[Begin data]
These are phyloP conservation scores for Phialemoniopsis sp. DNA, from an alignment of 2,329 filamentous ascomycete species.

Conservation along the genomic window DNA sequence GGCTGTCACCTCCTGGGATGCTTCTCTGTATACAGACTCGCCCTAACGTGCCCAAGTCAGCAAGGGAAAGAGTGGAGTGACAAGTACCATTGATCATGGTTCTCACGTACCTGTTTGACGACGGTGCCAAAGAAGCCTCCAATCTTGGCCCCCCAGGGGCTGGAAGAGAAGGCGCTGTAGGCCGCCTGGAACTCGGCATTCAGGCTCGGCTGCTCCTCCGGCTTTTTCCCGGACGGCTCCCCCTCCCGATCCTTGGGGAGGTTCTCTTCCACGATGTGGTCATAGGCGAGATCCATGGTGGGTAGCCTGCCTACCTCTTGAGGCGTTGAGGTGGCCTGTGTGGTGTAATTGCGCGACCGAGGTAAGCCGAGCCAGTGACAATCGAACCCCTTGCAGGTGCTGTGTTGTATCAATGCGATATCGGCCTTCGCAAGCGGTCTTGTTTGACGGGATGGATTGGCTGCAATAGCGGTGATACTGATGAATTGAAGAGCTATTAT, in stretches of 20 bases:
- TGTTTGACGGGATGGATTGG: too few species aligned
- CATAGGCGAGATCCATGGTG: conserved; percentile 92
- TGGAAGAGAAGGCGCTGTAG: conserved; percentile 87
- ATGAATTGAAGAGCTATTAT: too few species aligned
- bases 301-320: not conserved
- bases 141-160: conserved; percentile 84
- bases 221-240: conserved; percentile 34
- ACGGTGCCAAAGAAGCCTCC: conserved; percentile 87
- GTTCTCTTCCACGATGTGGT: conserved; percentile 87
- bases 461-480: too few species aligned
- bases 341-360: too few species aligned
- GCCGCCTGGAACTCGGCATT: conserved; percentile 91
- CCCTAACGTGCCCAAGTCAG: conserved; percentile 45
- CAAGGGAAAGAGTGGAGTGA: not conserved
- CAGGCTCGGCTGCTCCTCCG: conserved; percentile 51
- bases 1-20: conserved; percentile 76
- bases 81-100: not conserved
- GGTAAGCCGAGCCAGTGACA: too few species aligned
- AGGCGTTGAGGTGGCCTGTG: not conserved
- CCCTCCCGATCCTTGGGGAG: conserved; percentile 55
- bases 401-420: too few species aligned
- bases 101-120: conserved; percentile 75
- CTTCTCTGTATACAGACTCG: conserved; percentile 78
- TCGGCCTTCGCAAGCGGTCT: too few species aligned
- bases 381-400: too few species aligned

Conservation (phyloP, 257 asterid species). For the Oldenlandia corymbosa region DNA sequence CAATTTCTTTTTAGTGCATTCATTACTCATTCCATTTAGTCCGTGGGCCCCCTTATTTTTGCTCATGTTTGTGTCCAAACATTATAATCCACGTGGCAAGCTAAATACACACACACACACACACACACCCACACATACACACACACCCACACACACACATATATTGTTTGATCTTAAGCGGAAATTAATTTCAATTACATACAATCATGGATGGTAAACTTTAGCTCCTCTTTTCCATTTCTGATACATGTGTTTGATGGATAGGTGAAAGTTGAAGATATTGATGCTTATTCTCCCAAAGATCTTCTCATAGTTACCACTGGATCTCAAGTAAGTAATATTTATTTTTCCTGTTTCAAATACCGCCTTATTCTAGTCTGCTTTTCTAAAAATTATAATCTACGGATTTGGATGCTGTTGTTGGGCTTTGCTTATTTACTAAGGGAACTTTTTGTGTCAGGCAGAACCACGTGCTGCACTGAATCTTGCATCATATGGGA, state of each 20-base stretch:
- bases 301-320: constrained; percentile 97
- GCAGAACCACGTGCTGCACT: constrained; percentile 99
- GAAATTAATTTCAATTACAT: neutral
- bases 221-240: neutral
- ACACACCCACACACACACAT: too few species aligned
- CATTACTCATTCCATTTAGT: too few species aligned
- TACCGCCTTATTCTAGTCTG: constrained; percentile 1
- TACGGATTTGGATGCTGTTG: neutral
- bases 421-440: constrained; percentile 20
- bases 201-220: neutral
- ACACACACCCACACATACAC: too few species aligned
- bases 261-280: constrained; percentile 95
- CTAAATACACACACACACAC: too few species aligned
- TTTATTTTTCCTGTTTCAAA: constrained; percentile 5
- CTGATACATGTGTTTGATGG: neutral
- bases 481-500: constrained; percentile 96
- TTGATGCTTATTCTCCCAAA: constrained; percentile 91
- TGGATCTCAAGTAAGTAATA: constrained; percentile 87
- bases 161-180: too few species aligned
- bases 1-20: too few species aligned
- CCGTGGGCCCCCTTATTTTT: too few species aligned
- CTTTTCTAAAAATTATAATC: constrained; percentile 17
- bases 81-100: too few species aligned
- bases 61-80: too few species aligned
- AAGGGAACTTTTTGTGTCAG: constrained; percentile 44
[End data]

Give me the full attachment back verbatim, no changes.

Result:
These are phyloP conservation scores for Phialemoniopsis sp. DNA, from an alignment of 2,329 filamentous ascomycete species.

Conservation along the genomic window DNA sequence GGCTGTCACCTCCTGGGATGCTTCTCTGTATACAGACTCGCCCTAACGTGCCCAAGTCAGCAAGGGAAAGAGTGGAGTGACAAGTACCATTGATCATGGTTCTCACGTACCTGTTTGACGACGGTGCCAAAGAAGCCTCCAATCTTGGCCCCCCAGGGGCTGGAAGAGAAGGCGCTGTAGGCCGCCTGGAACTCGGCATTCAGGCTCGGCTGCTCCTCCGGCTTTTTCCCGGACGGCTCCCCCTCCCGATCCTTGGGGAGGTTCTCTTCCACGATGTGGTCATAGGCGAGATCCATGGTGGGTAGCCTGCCTACCTCTTGAGGCGTTGAGGTGGCCTGTGTGGTGTAATTGCGCGACCGAGGTAAGCCGAGCCAGTGACAATCGAACCCCTTGCAGGTGCTGTGTTGTATCAATGCGATATCGGCCTTCGCAAGCGGTCTTGTTTGACGGGATGGATTGGCTGCAATAGCGGTGATACTGATGAATTGAAGAGCTATTAT, in stretches of 20 bases:
- TGTTTGACGGGATGGATTGG: too few species aligned
- CATAGGCGAGATCCATGGTG: conserved; percentile 92
- TGGAAGAGAAGGCGCTGTAG: conserved; percentile 87
- ATGAATTGAAGAGCTATTAT: too few species aligned
- bases 301-320: not conserved
- bases 141-160: conserved; percentile 84
- bases 221-240: conserved; percentile 34
- ACGGTGCCAAAGAAGCCTCC: conserved; percentile 87
- GTTCTCTTCCACGATGTGGT: conserved; percentile 87
- bases 461-480: too few species aligned
- bases 341-360: too few species aligned
- GCCGCCTGGAACTCGGCATT: conserved; percentile 91
- CCCTAACGTGCCCAAGTCAG: conserved; percentile 45
- CAAGGGAAAGAGTGGAGTGA: not conserved
- CAGGCTCGGCTGCTCCTCCG: conserved; percentile 51
- bases 1-20: conserved; percentile 76
- bases 81-100: not conserved
- GGTAAGCCGAGCCAGTGACA: too few species aligned
- AGGCGTTGAGGTGGCCTGTG: not conserved
- CCCTCCCGATCCTTGGGGAG: conserved; percentile 55
- bases 401-420: too few species aligned
- bases 101-120: conserved; percentile 75
- CTTCTCTGTATACAGACTCG: conserved; percentile 78
- TCGGCCTTCGCAAGCGGTCT: too few species aligned
- bases 381-400: too few species aligned

Conservation (phyloP, 257 asterid species). For the Oldenlandia corymbosa region DNA sequence CAATTTCTTTTTAGTGCATTCATTACTCATTCCATTTAGTCCGTGGGCCCCCTTATTTTTGCTCATGTTTGTGTCCAAACATTATAATCCACGTGGCAAGCTAAATACACACACACACACACACACACCCACACATACACACACACCCACACACACACATATATTGTTTGATCTTAAGCGGAAATTAATTTCAATTACATACAATCATGGATGGTAAACTTTAGCTCCTCTTTTCCATTTCTGATACATGTGTTTGATGGATAGGTGAAAGTTGAAGATATTGATGCTTATTCTCCCAAAGATCTTCTCATAGTTACCACTGGATCTCAAGTAAGTAATATTTATTTTTCCTGTTTCAAATACCGCCTTATTCTAGTCTGCTTTTCTAAAAATTATAATCTACGGATTTGGATGCTGTTGTTGGGCTTTGCTTATTTACTAAGGGAACTTTTTGTGTCAGGCAGAACCACGTGCTGCACTGAATCTTGCATCATATGGGA, state of each 20-base stretch:
- bases 301-320: constrained; percentile 97
- GCAGAACCACGTGCTGCACT: constrained; percentile 99
- GAAATTAATTTCAATTACAT: neutral
- bases 221-240: neutral
- ACACACCCACACACACACAT: too few species aligned
- CATTACTCATTCCATTTAGT: too few species aligned
- TACCGCCTTATTCTAGTCTG: constrained; percentile 1
- TACGGATTTGGATGCTGTTG: neutral
- bases 421-440: constrained; percentile 20
- bases 201-220: neutral
- ACACACACCCACACATACAC: too few species aligned
- bases 261-280: constrained; percentile 95
- CTAAATACACACACACACAC: too few species aligned
- TTTATTTTTCCTGTTTCAAA: constrained; percentile 5
- CTGATACATGTGTTTGATGG: neutral
- bases 481-500: constrained; percentile 96
- TTGATGCTTATTCTCCCAAA: constrained; percentile 91
- TGGATCTCAAGTAAGTAATA: constrained; percentile 87
- bases 161-180: too few species aligned
- bases 1-20: too few species aligned
- CCGTGGGCCCCCTTATTTTT: too few species aligned
- CTTTTCTAAAAATTATAATC: constrained; percentile 17
- bases 81-100: too few species aligned
- bases 61-80: too few species aligned
- AAGGGAACTTTTTGTGTCAG: constrained; percentile 44